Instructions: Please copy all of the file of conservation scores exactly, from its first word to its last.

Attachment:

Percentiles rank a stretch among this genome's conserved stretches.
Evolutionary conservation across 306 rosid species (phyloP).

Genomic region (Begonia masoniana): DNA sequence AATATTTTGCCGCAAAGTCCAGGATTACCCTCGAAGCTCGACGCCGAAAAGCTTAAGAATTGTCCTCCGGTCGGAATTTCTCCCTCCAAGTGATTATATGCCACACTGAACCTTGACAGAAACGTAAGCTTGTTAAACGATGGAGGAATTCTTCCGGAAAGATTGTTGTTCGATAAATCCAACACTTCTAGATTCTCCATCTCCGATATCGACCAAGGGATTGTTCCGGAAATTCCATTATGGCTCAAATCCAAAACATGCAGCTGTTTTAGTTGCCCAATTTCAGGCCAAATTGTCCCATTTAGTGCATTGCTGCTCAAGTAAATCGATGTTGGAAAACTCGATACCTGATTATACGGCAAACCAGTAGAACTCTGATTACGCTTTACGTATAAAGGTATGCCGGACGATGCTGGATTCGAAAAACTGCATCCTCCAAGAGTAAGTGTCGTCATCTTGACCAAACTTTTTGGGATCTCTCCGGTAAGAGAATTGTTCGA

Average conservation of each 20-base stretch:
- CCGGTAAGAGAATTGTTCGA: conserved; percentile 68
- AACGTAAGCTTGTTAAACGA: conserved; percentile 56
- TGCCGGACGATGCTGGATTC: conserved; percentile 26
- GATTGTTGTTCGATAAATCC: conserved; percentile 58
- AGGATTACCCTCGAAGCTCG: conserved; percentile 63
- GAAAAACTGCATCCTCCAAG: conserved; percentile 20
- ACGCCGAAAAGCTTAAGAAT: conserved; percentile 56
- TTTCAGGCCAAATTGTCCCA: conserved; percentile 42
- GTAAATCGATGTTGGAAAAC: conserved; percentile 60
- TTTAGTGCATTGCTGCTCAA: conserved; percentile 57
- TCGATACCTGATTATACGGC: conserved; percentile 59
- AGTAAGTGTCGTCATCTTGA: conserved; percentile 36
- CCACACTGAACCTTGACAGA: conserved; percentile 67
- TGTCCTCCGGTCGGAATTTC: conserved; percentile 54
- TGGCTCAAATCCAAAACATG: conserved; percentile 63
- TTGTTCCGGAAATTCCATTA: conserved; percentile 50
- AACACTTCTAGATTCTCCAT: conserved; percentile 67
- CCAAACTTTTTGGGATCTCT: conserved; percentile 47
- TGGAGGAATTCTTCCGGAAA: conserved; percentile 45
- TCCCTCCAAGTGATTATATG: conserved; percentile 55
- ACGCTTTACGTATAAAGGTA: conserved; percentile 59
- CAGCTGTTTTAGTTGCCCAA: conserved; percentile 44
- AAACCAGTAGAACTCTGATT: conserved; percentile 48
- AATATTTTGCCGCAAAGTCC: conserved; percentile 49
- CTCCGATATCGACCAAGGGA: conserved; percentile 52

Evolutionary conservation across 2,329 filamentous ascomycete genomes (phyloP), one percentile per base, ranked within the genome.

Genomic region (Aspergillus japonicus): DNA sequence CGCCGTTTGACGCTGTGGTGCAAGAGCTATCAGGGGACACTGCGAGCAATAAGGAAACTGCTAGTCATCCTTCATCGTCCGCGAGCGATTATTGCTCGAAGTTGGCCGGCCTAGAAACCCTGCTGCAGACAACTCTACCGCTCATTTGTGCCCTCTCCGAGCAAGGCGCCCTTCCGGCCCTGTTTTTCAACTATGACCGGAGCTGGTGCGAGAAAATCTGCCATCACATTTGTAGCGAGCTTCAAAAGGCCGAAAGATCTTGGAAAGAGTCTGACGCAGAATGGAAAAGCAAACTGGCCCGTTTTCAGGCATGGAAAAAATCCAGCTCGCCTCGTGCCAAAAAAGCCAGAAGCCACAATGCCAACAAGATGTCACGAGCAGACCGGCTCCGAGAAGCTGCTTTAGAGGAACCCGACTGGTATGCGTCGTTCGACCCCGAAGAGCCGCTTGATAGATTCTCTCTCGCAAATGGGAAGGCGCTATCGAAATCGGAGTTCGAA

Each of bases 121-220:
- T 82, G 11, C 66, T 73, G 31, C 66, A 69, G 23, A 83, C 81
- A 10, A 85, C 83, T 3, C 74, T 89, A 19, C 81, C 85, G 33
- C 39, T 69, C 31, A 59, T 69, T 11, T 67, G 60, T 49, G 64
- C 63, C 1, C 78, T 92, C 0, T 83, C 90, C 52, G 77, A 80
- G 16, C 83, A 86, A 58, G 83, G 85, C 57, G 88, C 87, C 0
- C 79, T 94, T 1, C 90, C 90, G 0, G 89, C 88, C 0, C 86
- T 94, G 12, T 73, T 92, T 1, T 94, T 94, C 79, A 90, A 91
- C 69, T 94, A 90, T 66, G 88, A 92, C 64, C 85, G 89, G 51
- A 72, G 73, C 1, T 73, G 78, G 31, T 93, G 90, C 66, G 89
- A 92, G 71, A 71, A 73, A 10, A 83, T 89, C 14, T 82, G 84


Percentiles rank a stretch among this genome's conserved stretches.
Evolutionary conservation across 306 rosid species (phyloP).

Genomic region (Begonia masoniana): DNA sequence AATATTTTGCCGCAAAGTCCAGGATTACCCTCGAAGCTCGACGCCGAAAAGCTTAAGAATTGTCCTCCGGTCGGAATTTCTCCCTCCAAGTGATTATATGCCACACTGAACCTTGACAGAAACGTAAGCTTGTTAAACGATGGAGGAATTCTTCCGGAAAGATTGTTGTTCGATAAATCCAACACTTCTAGATTCTCCATCTCCGATATCGACCAAGGGATTGTTCCGGAAATTCCATTATGGCTCAAATCCAAAACATGCAGCTGTTTTAGTTGCCCAATTTCAGGCCAAATTGTCCCATTTAGTGCATTGCTGCTCAAGTAAATCGATGTTGGAAAACTCGATACCTGATTATACGGCAAACCAGTAGAACTCTGATTACGCTTTACGTATAAAGGTATGCCGGACGATGCTGGATTCGAAAAACTGCATCCTCCAAGAGTAAGTGTCGTCATCTTGACCAAACTTTTTGGGATCTCTCCGGTAAGAGAATTGTTCGA

Average conservation of each 20-base stretch:
- CCGGTAAGAGAATTGTTCGA: conserved; percentile 68
- AACGTAAGCTTGTTAAACGA: conserved; percentile 56
- TGCCGGACGATGCTGGATTC: conserved; percentile 26
- GATTGTTGTTCGATAAATCC: conserved; percentile 58
- AGGATTACCCTCGAAGCTCG: conserved; percentile 63
- GAAAAACTGCATCCTCCAAG: conserved; percentile 20
- ACGCCGAAAAGCTTAAGAAT: conserved; percentile 56
- TTTCAGGCCAAATTGTCCCA: conserved; percentile 42
- GTAAATCGATGTTGGAAAAC: conserved; percentile 60
- TTTAGTGCATTGCTGCTCAA: conserved; percentile 57
- TCGATACCTGATTATACGGC: conserved; percentile 59
- AGTAAGTGTCGTCATCTTGA: conserved; percentile 36
- CCACACTGAACCTTGACAGA: conserved; percentile 67
- TGTCCTCCGGTCGGAATTTC: conserved; percentile 54
- TGGCTCAAATCCAAAACATG: conserved; percentile 63
- TTGTTCCGGAAATTCCATTA: conserved; percentile 50
- AACACTTCTAGATTCTCCAT: conserved; percentile 67
- CCAAACTTTTTGGGATCTCT: conserved; percentile 47
- TGGAGGAATTCTTCCGGAAA: conserved; percentile 45
- TCCCTCCAAGTGATTATATG: conserved; percentile 55
- ACGCTTTACGTATAAAGGTA: conserved; percentile 59
- CAGCTGTTTTAGTTGCCCAA: conserved; percentile 44
- AAACCAGTAGAACTCTGATT: conserved; percentile 48
- AATATTTTGCCGCAAAGTCC: conserved; percentile 49
- CTCCGATATCGACCAAGGGA: conserved; percentile 52

Evolutionary conservation across 2,329 filamentous ascomycete genomes (phyloP), one percentile per base, ranked within the genome.

Genomic region (Aspergillus japonicus): DNA sequence CGCCGTTTGACGCTGTGGTGCAAGAGCTATCAGGGGACACTGCGAGCAATAAGGAAACTGCTAGTCATCCTTCATCGTCCGCGAGCGATTATTGCTCGAAGTTGGCCGGCCTAGAAACCCTGCTGCAGACAACTCTACCGCTCATTTGTGCCCTCTCCGAGCAAGGCGCCCTTCCGGCCCTGTTTTTCAACTATGACCGGAGCTGGTGCGAGAAAATCTGCCATCACATTTGTAGCGAGCTTCAAAAGGCCGAAAGATCTTGGAAAGAGTCTGACGCAGAATGGAAAAGCAAACTGGCCCGTTTTCAGGCATGGAAAAAATCCAGCTCGCCTCGTGCCAAAAAAGCCAGAAGCCACAATGCCAACAAGATGTCACGAGCAGACCGGCTCCGAGAAGCTGCTTTAGAGGAACCCGACTGGTATGCGTCGTTCGACCCCGAAGAGCCGCTTGATAGATTCTCTCTCGCAAATGGGAAGGCGCTATCGAAATCGGAGTTCGAA

Each of bases 121-220:
- T 82, G 11, C 66, T 73, G 31, C 66, A 69, G 23, A 83, C 81
- A 10, A 85, C 83, T 3, C 74, T 89, A 19, C 81, C 85, G 33
- C 39, T 69, C 31, A 59, T 69, T 11, T 67, G 60, T 49, G 64
- C 63, C 1, C 78, T 92, C 0, T 83, C 90, C 52, G 77, A 80
- G 16, C 83, A 86, A 58, G 83, G 85, C 57, G 88, C 87, C 0
- C 79, T 94, T 1, C 90, C 90, G 0, G 89, C 88, C 0, C 86
- T 94, G 12, T 73, T 92, T 1, T 94, T 94, C 79, A 90, A 91
- C 69, T 94, A 90, T 66, G 88, A 92, C 64, C 85, G 89, G 51
- A 72, G 73, C 1, T 73, G 78, G 31, T 93, G 90, C 66, G 89
- A 92, G 71, A 71, A 73, A 10, A 83, T 89, C 14, T 82, G 84